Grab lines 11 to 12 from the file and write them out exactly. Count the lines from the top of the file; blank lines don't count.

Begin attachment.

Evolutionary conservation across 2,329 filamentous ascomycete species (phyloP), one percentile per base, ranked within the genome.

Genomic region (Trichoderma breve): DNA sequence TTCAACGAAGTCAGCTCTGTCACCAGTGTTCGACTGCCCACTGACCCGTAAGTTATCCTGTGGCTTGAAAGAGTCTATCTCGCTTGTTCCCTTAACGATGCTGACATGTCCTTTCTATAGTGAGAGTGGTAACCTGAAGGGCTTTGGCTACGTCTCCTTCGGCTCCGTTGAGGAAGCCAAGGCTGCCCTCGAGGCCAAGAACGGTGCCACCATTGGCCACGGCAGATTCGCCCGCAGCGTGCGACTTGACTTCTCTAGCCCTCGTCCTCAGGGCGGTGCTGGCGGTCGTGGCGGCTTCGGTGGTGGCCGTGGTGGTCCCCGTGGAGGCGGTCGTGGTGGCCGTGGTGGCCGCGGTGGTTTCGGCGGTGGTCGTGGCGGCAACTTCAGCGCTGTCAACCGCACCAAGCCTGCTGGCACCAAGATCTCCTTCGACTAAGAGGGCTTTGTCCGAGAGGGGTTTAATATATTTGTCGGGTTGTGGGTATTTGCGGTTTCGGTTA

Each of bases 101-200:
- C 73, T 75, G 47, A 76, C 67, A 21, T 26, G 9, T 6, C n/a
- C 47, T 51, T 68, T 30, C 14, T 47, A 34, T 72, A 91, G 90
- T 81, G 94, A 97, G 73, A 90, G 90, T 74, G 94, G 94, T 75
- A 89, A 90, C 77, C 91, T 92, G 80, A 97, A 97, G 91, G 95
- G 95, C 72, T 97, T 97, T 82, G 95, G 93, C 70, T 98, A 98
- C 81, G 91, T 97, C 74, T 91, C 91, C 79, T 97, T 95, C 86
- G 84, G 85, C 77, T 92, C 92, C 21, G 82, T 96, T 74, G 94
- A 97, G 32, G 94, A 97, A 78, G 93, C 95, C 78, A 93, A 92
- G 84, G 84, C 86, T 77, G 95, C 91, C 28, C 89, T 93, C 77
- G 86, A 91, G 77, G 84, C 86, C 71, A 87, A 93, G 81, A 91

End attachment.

- A 97, G 32, G 94, A 97, A 78, G 93, C 95, C 78, A 93, A 92
- G 84, G 84, C 86, T 77, G 95, C 91, C 28, C 89, T 93, C 77